Can Diabetes Alert Dogs Really Detect Low Glucose Levels?

Can Diabetes Alert Dogs Really Detect Low Glucose Levels?

People are familiar with service dogs and there is general awe regarding a dog’s ability to help humans. Diabetes Alert Dogs (DADs) have become very popular over the past few years and there has been much press regarding their ability to help people with diabetes. However, it’s one thing to hear people talk about what DADs can do, but it’s another to actually prove their ability. Dr. Dana Hardin, a Pediatric Endocrinologist, Wes Anderson, a statistician and Smart Animal Training Systems’ founder, and myself, owner of a service dog company, have been working together on a research project aimed at showing that there is indeed a smell associated with hypoglycemia and that dogs are capable of detecting it. We have been working on this research for a few years now and we’re happy to finally be able to share our results which have been published in Diabetes Therapy. We hope that validating the ability of dogs to smell the difference between low and normal blood sugar samples from people with diabetes will help diabetics to get funding for the dogs. Most of all, it’s the first step in developing standardized methods and procedures in a field where we know so little and where there is so much that we cannot control. This article will first provide background on diabetes and then results from our new study that examined DAD accuracy in detecting low blood sugar scent samples. Background Diabetes is a condition so common that we tend to believe that we know all about it. In fact, diabetes is a growing worldwide epidemic. Yet, most of us have no idea what patients with Type 1 diabetes go through on a daily basis. Type 1 diabetes, also known as juvenile diabetes, is an autoimmune disorder that destroys the insulin-producing cells in the pancreas. Insulin is the hormone Continue reading >>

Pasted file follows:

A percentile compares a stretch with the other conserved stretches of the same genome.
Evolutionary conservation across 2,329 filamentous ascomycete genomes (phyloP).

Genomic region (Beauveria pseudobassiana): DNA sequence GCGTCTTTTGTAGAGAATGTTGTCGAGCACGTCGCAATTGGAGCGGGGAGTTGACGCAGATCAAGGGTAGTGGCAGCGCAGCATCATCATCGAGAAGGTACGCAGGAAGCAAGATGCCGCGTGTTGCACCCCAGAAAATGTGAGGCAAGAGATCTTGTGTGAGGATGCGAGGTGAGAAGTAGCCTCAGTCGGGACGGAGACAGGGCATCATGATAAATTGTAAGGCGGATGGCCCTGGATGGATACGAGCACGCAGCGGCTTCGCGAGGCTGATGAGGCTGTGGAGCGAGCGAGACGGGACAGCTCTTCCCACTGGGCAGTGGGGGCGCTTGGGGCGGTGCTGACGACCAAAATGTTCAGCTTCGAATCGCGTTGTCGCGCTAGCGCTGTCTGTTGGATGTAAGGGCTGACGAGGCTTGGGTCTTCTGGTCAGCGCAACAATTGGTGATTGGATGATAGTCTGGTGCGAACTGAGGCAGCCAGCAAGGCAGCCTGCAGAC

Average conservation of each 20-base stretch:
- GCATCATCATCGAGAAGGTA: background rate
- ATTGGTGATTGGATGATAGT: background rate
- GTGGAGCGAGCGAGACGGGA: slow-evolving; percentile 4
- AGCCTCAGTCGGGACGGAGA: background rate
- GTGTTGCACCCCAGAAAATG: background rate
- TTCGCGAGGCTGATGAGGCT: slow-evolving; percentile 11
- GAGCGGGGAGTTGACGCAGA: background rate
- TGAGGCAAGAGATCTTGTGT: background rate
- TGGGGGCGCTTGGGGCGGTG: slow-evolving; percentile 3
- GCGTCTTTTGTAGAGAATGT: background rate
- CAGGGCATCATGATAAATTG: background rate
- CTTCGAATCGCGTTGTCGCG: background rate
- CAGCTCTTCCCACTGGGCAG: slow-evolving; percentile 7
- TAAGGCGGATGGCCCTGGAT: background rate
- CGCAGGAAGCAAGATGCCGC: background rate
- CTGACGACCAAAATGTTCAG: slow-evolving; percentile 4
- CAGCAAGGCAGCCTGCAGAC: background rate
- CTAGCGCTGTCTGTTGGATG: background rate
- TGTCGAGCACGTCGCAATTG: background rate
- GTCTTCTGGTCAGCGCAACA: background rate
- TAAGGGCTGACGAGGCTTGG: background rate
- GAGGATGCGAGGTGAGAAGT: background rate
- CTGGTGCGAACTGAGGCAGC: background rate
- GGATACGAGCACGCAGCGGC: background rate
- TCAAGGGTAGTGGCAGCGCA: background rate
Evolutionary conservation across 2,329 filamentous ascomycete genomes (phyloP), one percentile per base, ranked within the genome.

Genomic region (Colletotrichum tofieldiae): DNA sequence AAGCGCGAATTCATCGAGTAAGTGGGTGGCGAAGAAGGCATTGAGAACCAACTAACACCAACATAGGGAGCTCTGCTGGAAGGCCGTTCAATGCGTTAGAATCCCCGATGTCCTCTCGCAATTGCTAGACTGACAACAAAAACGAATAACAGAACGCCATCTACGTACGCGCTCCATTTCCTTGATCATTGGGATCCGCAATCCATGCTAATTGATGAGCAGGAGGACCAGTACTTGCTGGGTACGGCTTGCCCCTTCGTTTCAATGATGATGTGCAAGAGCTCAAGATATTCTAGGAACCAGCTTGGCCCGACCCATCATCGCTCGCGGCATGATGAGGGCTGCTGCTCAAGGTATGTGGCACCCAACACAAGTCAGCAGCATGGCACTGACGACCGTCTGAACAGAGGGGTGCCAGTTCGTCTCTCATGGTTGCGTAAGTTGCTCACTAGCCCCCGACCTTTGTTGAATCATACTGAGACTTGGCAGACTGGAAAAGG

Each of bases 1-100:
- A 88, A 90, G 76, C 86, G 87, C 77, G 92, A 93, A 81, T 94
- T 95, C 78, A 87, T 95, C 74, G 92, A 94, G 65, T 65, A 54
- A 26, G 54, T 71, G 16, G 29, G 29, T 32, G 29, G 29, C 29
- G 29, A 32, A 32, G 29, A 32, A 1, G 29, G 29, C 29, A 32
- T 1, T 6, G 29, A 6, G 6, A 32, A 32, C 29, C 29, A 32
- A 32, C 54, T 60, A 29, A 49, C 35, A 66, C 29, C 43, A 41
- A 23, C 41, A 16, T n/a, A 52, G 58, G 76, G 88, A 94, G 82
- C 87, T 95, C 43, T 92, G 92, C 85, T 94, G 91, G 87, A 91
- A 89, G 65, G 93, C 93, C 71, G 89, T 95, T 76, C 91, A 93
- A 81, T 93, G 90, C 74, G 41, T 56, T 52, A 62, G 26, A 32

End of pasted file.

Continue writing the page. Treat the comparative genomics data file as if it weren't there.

Service Dogs For Diabetics

Service Dogs For Diabetics

Destiny, a small black Retriever, insistently nudged Breanne, her person, who was sleeping soundly. Over and over, she pushed her warm snout into Breanne’s face, finally jolting her into wakefulness with bristly whiskers and a wet tongue. Breanne has Type 1 diabetes, and Destiny alerted her to the fact that her blood sugar levels were plummeting into dangerous territory. This special pup represents the newest “breed” of service dogs, one who detects hypoglycemia and offers hope, freedom and better health to those with Type 1 diabetes. Breanne Harris is a 22-year-old student at UC Davis and has lived with Type 1 diabetes since she was four. In those with Type 1 (sometimes called “juvenile”) diabetes, the pancreas doesn’t produce insulin, a hormone that regulates the conversion of glucose (blood sugar) into energy. Instead, the diabetic needs to obtain this vital substance from injections or an insulin pump. Type 1 diabetics walk a perilous tightrope as they juggle food and insulin, aiming for blood sugar readings of between 80 and 150, measured with a tiny, handheld glucose meter. Many factors influence blood glucose levels. Too much—or not enough—insulin, food or exercise, as well as stress or illness, can easily upset the balance. Sometimes, in spite of the most diligent management, blood sugar runs dangerously high or low for no apparent reason, and this can have serious health consequences. Blood sugar that runs high over an extended period of time can damage vision, organs and limbs, so the diabetic tries to keep blood glucose as close to the “normal” range as possible. But vigilance can inadvertently lead to episodes of hypoglycemia, or “lows,” that result in unconsciousness, seizure, coma and even death; the lower the individual’s blood s Continue reading >>

Does It Upset You To See A Person With No Visible Disabilities Take A Service Dog Into A Store Or Other Public Building?

Does It Upset You To See A Person With No Visible Disabilities Take A Service Dog Into A Store Or Other Public Building?